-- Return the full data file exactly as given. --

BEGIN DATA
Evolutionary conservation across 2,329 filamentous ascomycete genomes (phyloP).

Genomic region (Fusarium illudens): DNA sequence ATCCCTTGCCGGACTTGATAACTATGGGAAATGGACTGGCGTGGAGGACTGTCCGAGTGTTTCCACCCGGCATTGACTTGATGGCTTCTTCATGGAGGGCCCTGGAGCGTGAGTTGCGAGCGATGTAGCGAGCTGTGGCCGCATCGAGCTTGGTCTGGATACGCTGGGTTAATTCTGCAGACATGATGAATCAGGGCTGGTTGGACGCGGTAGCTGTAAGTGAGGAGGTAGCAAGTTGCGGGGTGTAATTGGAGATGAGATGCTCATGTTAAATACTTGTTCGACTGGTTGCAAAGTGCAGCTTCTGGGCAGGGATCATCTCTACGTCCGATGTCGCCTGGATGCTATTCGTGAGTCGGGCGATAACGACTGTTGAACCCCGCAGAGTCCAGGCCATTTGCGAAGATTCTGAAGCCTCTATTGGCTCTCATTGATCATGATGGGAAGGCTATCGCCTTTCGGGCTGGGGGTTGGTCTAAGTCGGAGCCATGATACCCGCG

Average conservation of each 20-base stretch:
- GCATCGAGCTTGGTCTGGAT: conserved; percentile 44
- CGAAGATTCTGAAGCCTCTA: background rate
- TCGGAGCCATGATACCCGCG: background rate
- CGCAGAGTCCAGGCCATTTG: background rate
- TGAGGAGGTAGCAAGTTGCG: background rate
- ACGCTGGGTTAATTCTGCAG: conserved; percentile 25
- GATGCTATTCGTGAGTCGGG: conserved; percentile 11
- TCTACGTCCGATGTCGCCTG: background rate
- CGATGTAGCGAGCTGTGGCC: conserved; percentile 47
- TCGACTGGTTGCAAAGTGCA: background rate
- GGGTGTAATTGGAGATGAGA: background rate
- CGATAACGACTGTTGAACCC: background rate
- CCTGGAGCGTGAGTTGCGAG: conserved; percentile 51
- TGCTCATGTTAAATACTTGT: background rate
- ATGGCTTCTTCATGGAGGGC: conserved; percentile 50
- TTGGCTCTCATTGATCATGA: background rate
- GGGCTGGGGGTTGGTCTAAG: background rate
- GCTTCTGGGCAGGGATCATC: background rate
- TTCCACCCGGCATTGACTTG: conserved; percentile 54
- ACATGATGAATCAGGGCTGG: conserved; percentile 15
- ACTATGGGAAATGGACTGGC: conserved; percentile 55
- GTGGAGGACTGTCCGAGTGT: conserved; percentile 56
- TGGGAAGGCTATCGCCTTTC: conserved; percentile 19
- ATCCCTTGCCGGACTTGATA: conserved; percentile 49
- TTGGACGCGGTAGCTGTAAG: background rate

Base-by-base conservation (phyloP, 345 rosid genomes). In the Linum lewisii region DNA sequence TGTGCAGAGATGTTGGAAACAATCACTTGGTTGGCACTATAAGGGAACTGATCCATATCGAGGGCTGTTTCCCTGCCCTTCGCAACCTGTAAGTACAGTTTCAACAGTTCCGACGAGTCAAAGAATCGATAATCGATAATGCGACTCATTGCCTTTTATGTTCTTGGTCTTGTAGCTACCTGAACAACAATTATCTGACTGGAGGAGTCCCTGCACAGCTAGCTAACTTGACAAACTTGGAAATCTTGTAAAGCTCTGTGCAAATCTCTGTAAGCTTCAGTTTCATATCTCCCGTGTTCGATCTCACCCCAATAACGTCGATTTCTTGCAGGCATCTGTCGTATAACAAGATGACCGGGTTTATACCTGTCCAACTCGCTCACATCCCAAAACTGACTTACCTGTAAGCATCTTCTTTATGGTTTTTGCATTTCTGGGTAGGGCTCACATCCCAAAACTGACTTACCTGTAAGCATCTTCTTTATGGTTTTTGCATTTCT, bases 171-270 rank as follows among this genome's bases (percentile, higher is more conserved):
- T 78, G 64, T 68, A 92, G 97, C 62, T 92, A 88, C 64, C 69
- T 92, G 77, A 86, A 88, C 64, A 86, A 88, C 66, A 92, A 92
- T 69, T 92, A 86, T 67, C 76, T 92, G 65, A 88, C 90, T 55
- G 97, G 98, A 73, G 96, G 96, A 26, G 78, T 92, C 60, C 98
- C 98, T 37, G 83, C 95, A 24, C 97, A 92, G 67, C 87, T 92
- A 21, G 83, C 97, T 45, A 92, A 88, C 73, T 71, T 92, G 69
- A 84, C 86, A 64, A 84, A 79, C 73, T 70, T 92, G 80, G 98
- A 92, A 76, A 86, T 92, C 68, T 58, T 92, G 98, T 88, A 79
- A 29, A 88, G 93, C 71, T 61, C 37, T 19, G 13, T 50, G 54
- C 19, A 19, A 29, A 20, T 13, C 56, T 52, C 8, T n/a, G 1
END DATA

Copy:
Evolutionary conservation across 2,329 filamentous ascomycete genomes (phyloP).

Genomic region (Fusarium illudens): DNA sequence ATCCCTTGCCGGACTTGATAACTATGGGAAATGGACTGGCGTGGAGGACTGTCCGAGTGTTTCCACCCGGCATTGACTTGATGGCTTCTTCATGGAGGGCCCTGGAGCGTGAGTTGCGAGCGATGTAGCGAGCTGTGGCCGCATCGAGCTTGGTCTGGATACGCTGGGTTAATTCTGCAGACATGATGAATCAGGGCTGGTTGGACGCGGTAGCTGTAAGTGAGGAGGTAGCAAGTTGCGGGGTGTAATTGGAGATGAGATGCTCATGTTAAATACTTGTTCGACTGGTTGCAAAGTGCAGCTTCTGGGCAGGGATCATCTCTACGTCCGATGTCGCCTGGATGCTATTCGTGAGTCGGGCGATAACGACTGTTGAACCCCGCAGAGTCCAGGCCATTTGCGAAGATTCTGAAGCCTCTATTGGCTCTCATTGATCATGATGGGAAGGCTATCGCCTTTCGGGCTGGGGGTTGGTCTAAGTCGGAGCCATGATACCCGCG

Average conservation of each 20-base stretch:
- GCATCGAGCTTGGTCTGGAT: conserved; percentile 44
- CGAAGATTCTGAAGCCTCTA: background rate
- TCGGAGCCATGATACCCGCG: background rate
- CGCAGAGTCCAGGCCATTTG: background rate
- TGAGGAGGTAGCAAGTTGCG: background rate
- ACGCTGGGTTAATTCTGCAG: conserved; percentile 25
- GATGCTATTCGTGAGTCGGG: conserved; percentile 11
- TCTACGTCCGATGTCGCCTG: background rate
- CGATGTAGCGAGCTGTGGCC: conserved; percentile 47
- TCGACTGGTTGCAAAGTGCA: background rate
- GGGTGTAATTGGAGATGAGA: background rate
- CGATAACGACTGTTGAACCC: background rate
- CCTGGAGCGTGAGTTGCGAG: conserved; percentile 51
- TGCTCATGTTAAATACTTGT: background rate
- ATGGCTTCTTCATGGAGGGC: conserved; percentile 50
- TTGGCTCTCATTGATCATGA: background rate
- GGGCTGGGGGTTGGTCTAAG: background rate
- GCTTCTGGGCAGGGATCATC: background rate
- TTCCACCCGGCATTGACTTG: conserved; percentile 54
- ACATGATGAATCAGGGCTGG: conserved; percentile 15
- ACTATGGGAAATGGACTGGC: conserved; percentile 55
- GTGGAGGACTGTCCGAGTGT: conserved; percentile 56
- TGGGAAGGCTATCGCCTTTC: conserved; percentile 19
- ATCCCTTGCCGGACTTGATA: conserved; percentile 49
- TTGGACGCGGTAGCTGTAAG: background rate

Base-by-base conservation (phyloP, 345 rosid genomes). In the Linum lewisii region DNA sequence TGTGCAGAGATGTTGGAAACAATCACTTGGTTGGCACTATAAGGGAACTGATCCATATCGAGGGCTGTTTCCCTGCCCTTCGCAACCTGTAAGTACAGTTTCAACAGTTCCGACGAGTCAAAGAATCGATAATCGATAATGCGACTCATTGCCTTTTATGTTCTTGGTCTTGTAGCTACCTGAACAACAATTATCTGACTGGAGGAGTCCCTGCACAGCTAGCTAACTTGACAAACTTGGAAATCTTGTAAAGCTCTGTGCAAATCTCTGTAAGCTTCAGTTTCATATCTCCCGTGTTCGATCTCACCCCAATAACGTCGATTTCTTGCAGGCATCTGTCGTATAACAAGATGACCGGGTTTATACCTGTCCAACTCGCTCACATCCCAAAACTGACTTACCTGTAAGCATCTTCTTTATGGTTTTTGCATTTCTGGGTAGGGCTCACATCCCAAAACTGACTTACCTGTAAGCATCTTCTTTATGGTTTTTGCATTTCT, bases 171-270 rank as follows among this genome's bases (percentile, higher is more conserved):
- T 78, G 64, T 68, A 92, G 97, C 62, T 92, A 88, C 64, C 69
- T 92, G 77, A 86, A 88, C 64, A 86, A 88, C 66, A 92, A 92
- T 69, T 92, A 86, T 67, C 76, T 92, G 65, A 88, C 90, T 55
- G 97, G 98, A 73, G 96, G 96, A 26, G 78, T 92, C 60, C 98
- C 98, T 37, G 83, C 95, A 24, C 97, A 92, G 67, C 87, T 92
- A 21, G 83, C 97, T 45, A 92, A 88, C 73, T 71, T 92, G 69
- A 84, C 86, A 64, A 84, A 79, C 73, T 70, T 92, G 80, G 98
- A 92, A 76, A 86, T 92, C 68, T 58, T 92, G 98, T 88, A 79
- A 29, A 88, G 93, C 71, T 61, C 37, T 19, G 13, T 50, G 54
- C 19, A 19, A 29, A 20, T 13, C 56, T 52, C 8, T n/a, G 1